Newsom critics plan in-person event on COVID near Sacramento

To the dismay of Sacramento County’s health officer, a group pushing back on Gov. Gavin Newsom’s COVID-19 restrictions is hosting a conference in Rancho Murieta this weekend, bringing in sheriffs, elected officials and business lobbyists to make the case that Newsom’s stay-at-home orders have harmed the California economy.

Calling itself Re-Open Cal Now, the group plans multiple panel discussions at Murieta Equestrian Center, a horse-show venue, as well as a rally at the Capitol.

One of its leading organizers, Riverside County Supervisor Jeff Hewitt, said the weekend is designed to explore the ramification of the shutdown orders with a “nice, non-partisan voice.” Hewitt is a Libertarian.

He added, “We’re trying to show we can open up and be safe.” Conference organizers will provide masks and make sure attendees remain socially distant, he said.

The conference was immediately criticized by Sacramento County Public Health Officer Dr. Olivia Kasirye.

“This three-day, in-person conference, scheduled to take place in Sacramento County, is in violation of state and local health orders and has the potential to become a super-spreader event,” Kasirye said in a prepared statement. “This is exceedingly troubling as we are experiencing an unprecedented number of COVID-19 cases, hospitalizations and deaths. Not only does this put the event attendees at risk, it puts the conference venue employees at risk of contracting COVID-19 and spreading it to their families.”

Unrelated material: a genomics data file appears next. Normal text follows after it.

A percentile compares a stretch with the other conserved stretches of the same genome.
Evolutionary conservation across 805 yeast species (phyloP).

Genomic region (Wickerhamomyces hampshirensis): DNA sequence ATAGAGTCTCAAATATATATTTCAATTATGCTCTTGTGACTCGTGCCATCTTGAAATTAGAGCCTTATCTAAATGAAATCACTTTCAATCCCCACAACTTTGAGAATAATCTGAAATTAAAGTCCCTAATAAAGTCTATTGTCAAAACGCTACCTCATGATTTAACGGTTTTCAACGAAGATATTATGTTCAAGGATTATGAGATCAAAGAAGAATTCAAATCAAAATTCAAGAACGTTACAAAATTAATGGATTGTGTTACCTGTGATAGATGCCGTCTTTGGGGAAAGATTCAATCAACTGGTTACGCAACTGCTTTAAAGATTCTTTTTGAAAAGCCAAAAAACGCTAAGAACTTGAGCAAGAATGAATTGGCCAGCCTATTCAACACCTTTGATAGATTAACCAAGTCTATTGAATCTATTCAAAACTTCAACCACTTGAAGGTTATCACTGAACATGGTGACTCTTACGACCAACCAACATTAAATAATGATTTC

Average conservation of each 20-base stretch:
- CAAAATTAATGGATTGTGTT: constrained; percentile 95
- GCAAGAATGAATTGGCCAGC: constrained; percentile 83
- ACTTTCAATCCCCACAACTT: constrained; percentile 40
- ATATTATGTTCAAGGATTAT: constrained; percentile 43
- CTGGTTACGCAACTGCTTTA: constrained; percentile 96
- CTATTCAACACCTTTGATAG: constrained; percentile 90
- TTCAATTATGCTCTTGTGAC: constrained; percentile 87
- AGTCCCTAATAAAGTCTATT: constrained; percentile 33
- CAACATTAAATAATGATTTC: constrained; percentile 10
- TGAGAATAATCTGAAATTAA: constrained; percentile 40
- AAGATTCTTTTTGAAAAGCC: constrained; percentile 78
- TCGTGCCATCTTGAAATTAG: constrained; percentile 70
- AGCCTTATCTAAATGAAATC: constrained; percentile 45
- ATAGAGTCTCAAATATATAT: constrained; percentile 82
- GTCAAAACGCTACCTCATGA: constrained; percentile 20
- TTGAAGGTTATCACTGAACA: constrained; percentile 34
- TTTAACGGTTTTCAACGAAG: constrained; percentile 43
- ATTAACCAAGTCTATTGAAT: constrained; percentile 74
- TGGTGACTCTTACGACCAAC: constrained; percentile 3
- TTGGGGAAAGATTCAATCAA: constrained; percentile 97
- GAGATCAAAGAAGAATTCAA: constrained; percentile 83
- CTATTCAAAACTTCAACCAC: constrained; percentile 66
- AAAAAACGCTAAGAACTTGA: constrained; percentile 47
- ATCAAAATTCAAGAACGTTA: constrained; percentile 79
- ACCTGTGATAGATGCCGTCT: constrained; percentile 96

Kasirye also issued a warning to the owner of a nearby hotel where out-of-town participants are staying, saying civil or criminal penalties are possible.

Yet a member of the Sacramento County Board of Supervisors, Sue Frost, is among the co-organizers.

“I’m excited to be a part of the conference so that experts and public policy leaders can discuss scientific and evidence based solutions to navigating the shutdown and improving health outcomes in a safe environment,” Frost said in a prepared statement.

The speakers’ list is dominated by Republican leaders who’ve been critical of Newsom, including Rep. Tom McClintock, who is speaking Friday night. Also scheduled to participate are two Republican assemblymen who’ve mounted a successful lawsuit challenging some of the governor’s executive authority — Kevin Kiley and James Gallagher. Sacramento County Sheriff Scott Jones, a COVID survivor and frequent Newsom critic, is set to headline a panel discussion Saturday morning with his counterparts from El Dorado and Riverside counties.

State Treasurer Fiona Ma, a Democrat, had been scheduled to speak at a breakfast panel titled “Lockdown Boomerang: Economic Impact of COVID.” But Ma said through a spokesman that she won’t be involved after all.

“I was invited to participate on a small business panel at the conference to talk about our state’s resources and programs to help Californians,” she said in a statement released by spokesman Mark DeSio. “Since it is now clearly political I have declined to participate.”

Kiley, one of the Assembly members fighting Newsom in court, is releasing a book soon that’s titled “Recall Newsom: The case against America’s Most Corrupt Governor.” The Re-Open Cal website domain is registered to Tab Berg, a Republican strategist whose website includes updates on the effort to get the Newsom recall on the ballot.